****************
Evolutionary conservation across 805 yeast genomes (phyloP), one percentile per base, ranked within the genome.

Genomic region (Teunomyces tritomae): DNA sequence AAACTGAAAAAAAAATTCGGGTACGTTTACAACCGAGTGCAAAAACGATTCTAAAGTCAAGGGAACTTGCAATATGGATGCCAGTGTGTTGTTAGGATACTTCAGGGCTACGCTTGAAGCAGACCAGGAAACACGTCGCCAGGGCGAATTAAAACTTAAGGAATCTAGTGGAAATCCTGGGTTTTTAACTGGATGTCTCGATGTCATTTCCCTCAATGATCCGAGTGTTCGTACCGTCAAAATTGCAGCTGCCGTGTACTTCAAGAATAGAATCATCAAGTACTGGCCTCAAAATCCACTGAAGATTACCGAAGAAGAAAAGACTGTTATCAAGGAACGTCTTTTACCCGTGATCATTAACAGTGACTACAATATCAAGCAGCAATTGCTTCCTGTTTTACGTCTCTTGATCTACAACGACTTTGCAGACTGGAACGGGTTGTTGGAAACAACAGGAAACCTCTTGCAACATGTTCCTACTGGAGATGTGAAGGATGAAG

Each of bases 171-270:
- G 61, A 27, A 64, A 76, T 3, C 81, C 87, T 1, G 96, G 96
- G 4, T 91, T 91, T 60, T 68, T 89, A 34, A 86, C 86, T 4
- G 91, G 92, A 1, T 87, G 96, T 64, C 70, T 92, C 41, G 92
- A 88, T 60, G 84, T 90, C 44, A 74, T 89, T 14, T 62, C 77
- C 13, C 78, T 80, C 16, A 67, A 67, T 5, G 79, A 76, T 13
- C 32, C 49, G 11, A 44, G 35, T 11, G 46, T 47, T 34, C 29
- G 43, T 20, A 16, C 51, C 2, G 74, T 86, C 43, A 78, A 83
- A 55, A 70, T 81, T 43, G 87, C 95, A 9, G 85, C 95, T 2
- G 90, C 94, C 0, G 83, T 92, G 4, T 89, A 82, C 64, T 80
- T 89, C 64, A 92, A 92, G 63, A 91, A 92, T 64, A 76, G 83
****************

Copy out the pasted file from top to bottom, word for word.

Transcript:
Evolutionary conservation across 805 yeast genomes (phyloP), one percentile per base, ranked within the genome.

Genomic region (Teunomyces tritomae): DNA sequence AAACTGAAAAAAAAATTCGGGTACGTTTACAACCGAGTGCAAAAACGATTCTAAAGTCAAGGGAACTTGCAATATGGATGCCAGTGTGTTGTTAGGATACTTCAGGGCTACGCTTGAAGCAGACCAGGAAACACGTCGCCAGGGCGAATTAAAACTTAAGGAATCTAGTGGAAATCCTGGGTTTTTAACTGGATGTCTCGATGTCATTTCCCTCAATGATCCGAGTGTTCGTACCGTCAAAATTGCAGCTGCCGTGTACTTCAAGAATAGAATCATCAAGTACTGGCCTCAAAATCCACTGAAGATTACCGAAGAAGAAAAGACTGTTATCAAGGAACGTCTTTTACCCGTGATCATTAACAGTGACTACAATATCAAGCAGCAATTGCTTCCTGTTTTACGTCTCTTGATCTACAACGACTTTGCAGACTGGAACGGGTTGTTGGAAACAACAGGAAACCTCTTGCAACATGTTCCTACTGGAGATGTGAAGGATGAAG

Each of bases 171-270:
- G 61, A 27, A 64, A 76, T 3, C 81, C 87, T 1, G 96, G 96
- G 4, T 91, T 91, T 60, T 68, T 89, A 34, A 86, C 86, T 4
- G 91, G 92, A 1, T 87, G 96, T 64, C 70, T 92, C 41, G 92
- A 88, T 60, G 84, T 90, C 44, A 74, T 89, T 14, T 62, C 77
- C 13, C 78, T 80, C 16, A 67, A 67, T 5, G 79, A 76, T 13
- C 32, C 49, G 11, A 44, G 35, T 11, G 46, T 47, T 34, C 29
- G 43, T 20, A 16, C 51, C 2, G 74, T 86, C 43, A 78, A 83
- A 55, A 70, T 81, T 43, G 87, C 95, A 9, G 85, C 95, T 2
- G 90, C 94, C 0, G 83, T 92, G 4, T 89, A 82, C 64, T 80
- T 89, C 64, A 92, A 92, G 63, A 91, A 92, T 64, A 76, G 83